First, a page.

Three Wise Men – An Introduction to the Cappadocian Fathers

Added about 7 years ago by Sacristy Press

A fascinating talk was given to a packed church by author Patrick Whitworth at the launch of his latest book, Three Wise Men from the East: The Cappadocian Fathers and the Search for Orthodoxy, on 21 May 2015.

Today’s book launch is about THREE WISE MEN. Not these ones at the nativity—this is a fresco from the Dark Church in Goreme in Cappadocia, which is full of vivid frescoes of the life of Christ:

Fresco in the Dark Church in Goreme showing the Three Wise Men. Photo: Patrick Whitworth.

ABOVE: Fresco in the Dark Church in Goreme showing the Three Wise Men (Photo: Patrick Whitworth).

Nor is it about these Three Wise (or not so wise!) Men—Tom, Paul and myself three years ago in Cappadocia, May 2012.

Three (Un)Wise Men in Cappadocia

ABOVE: Three (Un)Wise Men in Cappadocia.

But it is about these Three Wise Men: Basil of Caesarea, his younger brother Gregory of Nyssa and their friend Gregory of Nazianzus. All three were bishops in what we would now call the Greek Orthodox Church in fourth-century Cappadocia, in the Roman Empire of the East, in the period from AD 330–395.

Gregory of Nyssa   Basil of Caesarea   Gregory of Nazianzus

ABOVE: Gregory of Nyssa, Basil of Caesarea and Gregory of Nazianzus.

It was the Age of the Emperor Constantine, and his successors, during which the church went through a fundamental change of status: from a persecuted community in AD 305 under Diocletian—through the sudden change after the Battle of Milvian Bridge on 28 October 312 when Constantine took charge in the West—to become virtually the Empire’s new religion. In The Edict of Milan in 315, Christians were given freedom to worship in the Empire.

But theological storm clouds were gathering. In Alexandria, a priest called Arius with a popular following began a movement, soon to be called Arianism, in which he claimed that Christ was inferior to the Father and was himself created, with the claim that there was a time when he, Christ, was not. It caused a controversy, which generated a schism, which rocked the church; so Constantine decided to call a Council of all the Eastern Bishops and some from the West to decide what the scriptures taught and what the Church believed about the Trinity. It was the First Ecumenical Council of the Church. It met at Nicaea in 325, present day Iznick, south of Constantinople on the shores of a beautiful inland lake at the Imperial Palace.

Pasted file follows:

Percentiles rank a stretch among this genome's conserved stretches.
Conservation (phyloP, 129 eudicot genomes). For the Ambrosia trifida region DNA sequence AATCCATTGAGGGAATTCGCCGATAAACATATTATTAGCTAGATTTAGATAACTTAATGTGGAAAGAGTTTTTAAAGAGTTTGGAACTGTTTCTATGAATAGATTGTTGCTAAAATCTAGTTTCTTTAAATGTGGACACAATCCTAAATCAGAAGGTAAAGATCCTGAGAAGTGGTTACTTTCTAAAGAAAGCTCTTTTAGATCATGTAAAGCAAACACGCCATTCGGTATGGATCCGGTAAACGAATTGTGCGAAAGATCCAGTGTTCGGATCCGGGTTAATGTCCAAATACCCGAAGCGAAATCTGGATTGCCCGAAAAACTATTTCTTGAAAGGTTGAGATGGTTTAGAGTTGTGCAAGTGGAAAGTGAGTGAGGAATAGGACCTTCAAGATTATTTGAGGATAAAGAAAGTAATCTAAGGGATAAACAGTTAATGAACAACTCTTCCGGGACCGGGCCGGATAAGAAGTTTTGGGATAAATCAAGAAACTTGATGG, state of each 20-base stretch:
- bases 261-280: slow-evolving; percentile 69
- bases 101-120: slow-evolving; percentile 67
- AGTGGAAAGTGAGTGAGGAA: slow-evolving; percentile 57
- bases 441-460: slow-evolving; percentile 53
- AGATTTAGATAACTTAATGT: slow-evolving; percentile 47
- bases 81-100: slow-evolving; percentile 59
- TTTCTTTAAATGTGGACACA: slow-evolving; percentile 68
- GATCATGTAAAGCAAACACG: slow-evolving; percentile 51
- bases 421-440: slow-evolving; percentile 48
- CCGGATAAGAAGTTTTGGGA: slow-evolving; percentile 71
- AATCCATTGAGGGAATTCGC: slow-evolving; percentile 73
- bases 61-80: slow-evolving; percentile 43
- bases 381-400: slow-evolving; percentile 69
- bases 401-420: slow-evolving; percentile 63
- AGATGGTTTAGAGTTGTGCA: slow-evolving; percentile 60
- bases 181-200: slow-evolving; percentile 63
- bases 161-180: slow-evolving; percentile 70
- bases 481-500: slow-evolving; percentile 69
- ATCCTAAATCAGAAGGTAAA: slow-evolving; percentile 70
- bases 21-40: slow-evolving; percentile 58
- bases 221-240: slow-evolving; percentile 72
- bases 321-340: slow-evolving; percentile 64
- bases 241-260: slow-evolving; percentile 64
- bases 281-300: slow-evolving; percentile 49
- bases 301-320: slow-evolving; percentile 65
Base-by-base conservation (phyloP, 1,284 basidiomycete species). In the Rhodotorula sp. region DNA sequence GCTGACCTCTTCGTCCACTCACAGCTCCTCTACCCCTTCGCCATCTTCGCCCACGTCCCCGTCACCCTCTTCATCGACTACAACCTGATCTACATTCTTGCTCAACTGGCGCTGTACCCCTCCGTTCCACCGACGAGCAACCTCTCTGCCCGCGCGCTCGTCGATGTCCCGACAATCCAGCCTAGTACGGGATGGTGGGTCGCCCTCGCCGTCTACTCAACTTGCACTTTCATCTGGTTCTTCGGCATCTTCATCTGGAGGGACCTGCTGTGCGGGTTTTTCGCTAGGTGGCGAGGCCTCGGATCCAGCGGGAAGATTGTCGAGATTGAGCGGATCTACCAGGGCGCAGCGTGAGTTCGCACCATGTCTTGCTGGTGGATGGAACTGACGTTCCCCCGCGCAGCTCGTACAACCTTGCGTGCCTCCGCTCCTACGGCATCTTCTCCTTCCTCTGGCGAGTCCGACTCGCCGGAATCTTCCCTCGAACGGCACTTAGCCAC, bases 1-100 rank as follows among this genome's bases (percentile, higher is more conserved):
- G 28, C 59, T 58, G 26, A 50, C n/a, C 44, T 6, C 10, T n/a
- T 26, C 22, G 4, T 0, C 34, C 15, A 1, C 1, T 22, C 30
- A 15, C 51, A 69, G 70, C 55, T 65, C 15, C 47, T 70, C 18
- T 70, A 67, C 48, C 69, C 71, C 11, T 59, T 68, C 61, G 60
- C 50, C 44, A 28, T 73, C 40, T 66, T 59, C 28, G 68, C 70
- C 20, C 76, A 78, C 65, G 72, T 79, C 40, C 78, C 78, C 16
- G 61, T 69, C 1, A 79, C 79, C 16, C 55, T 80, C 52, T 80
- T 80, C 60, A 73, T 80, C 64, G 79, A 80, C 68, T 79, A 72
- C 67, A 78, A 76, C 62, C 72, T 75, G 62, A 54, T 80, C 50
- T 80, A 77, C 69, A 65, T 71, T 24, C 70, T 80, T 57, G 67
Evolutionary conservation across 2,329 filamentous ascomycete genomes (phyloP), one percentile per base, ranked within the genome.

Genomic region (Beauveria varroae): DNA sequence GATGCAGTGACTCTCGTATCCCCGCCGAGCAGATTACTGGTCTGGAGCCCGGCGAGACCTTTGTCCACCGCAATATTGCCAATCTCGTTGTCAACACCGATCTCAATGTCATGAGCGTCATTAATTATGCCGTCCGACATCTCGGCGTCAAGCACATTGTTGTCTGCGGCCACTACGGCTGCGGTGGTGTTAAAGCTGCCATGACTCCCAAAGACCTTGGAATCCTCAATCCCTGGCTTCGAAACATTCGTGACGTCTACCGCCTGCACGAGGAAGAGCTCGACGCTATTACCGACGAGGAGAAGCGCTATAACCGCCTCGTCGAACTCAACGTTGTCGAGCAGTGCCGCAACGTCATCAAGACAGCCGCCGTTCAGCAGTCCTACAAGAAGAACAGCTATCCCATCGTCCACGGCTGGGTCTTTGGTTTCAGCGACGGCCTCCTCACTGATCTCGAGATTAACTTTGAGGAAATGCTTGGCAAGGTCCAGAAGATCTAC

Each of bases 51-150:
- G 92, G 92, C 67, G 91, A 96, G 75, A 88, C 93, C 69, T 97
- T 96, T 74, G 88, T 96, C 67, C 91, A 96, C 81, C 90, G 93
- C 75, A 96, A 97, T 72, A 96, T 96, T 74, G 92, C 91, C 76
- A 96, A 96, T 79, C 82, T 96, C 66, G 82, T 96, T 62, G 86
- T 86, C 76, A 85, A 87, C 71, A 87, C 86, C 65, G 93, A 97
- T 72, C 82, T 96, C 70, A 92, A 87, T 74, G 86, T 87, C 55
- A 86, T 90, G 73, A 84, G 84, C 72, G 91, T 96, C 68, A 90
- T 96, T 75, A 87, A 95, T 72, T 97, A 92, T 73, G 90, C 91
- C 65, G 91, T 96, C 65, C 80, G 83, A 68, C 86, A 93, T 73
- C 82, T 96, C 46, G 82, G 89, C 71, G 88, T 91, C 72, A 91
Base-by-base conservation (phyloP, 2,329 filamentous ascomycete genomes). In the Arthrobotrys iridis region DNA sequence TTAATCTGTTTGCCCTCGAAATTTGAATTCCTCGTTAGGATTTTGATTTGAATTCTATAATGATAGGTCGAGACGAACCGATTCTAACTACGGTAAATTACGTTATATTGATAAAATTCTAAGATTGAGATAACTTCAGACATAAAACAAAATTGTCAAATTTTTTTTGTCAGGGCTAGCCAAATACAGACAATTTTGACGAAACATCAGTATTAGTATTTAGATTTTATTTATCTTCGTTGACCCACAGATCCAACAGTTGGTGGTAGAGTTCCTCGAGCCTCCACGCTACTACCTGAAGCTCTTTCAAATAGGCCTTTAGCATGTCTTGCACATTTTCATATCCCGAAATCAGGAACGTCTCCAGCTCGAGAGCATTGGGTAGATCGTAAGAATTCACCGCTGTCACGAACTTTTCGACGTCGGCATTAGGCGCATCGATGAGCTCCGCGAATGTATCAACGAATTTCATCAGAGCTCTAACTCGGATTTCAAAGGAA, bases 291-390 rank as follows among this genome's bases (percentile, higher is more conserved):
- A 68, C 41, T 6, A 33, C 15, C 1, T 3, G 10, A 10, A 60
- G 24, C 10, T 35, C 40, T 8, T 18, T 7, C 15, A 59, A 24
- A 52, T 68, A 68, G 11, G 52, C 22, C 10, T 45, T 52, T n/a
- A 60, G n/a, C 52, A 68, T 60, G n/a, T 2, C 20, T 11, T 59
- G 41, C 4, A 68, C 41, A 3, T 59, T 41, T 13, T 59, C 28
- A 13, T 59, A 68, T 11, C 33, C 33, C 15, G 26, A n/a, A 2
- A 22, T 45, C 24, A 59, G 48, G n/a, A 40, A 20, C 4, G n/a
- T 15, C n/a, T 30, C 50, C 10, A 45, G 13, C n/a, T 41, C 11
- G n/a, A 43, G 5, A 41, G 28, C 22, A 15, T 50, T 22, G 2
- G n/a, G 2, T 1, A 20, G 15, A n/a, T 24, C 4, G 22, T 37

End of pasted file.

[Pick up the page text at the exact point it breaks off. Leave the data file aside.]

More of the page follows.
A map of the region. Copyright Patrick Whitworth.

The result was the Nicene Creed, and every Sunday here we say the Nicene Creed in which we say of Christ that he is of one substance/being with the Father (homoousios). But after the Council, subsequent Emperors—notably Constantius, Julian and Valens—rowed back from the decision, in the period from 325–381. During this time the Cappadocians—Basil, Gregory and Gregory—sought to define the doctrine of the Trinity in new language, upholding Nicaea and developing it further. The language they used and developed was of one common substance in the Godhead, but three individuated “hypostases”.

All of them were highly educated, well-born, privileged in background, deeply devout and profound in theological thought. After Basil’s four year University Education in the Schools of Athens, he returned to Cappadocia, did a tour of monastic and eremitic communities of the near east. He was then baptised and ordained priest in 364 and then—given his education, leadership skills—was made Archbishop of Caesarea in 370. He wrote copiously; against the compromises of the church and imperial government with Arianism; a voluminous correspondence—second only to Cicero in quantity of letters—letters about doctrine, pastoral care, to young leaders, letters of consolation to grieving parents or spouses, letters of reproof to wayward monks or clerics. He wrote the first work on the Holy Spirit, blistering homilies on the care of the poor, social justice, rules for the ascetic communities, on science and creation. He founded a community or hospice for the poor and dying with his own money called the Basiliad. He was one of the foremost leaders of the Eastern Church for 10 years; he died aged 49 in 379.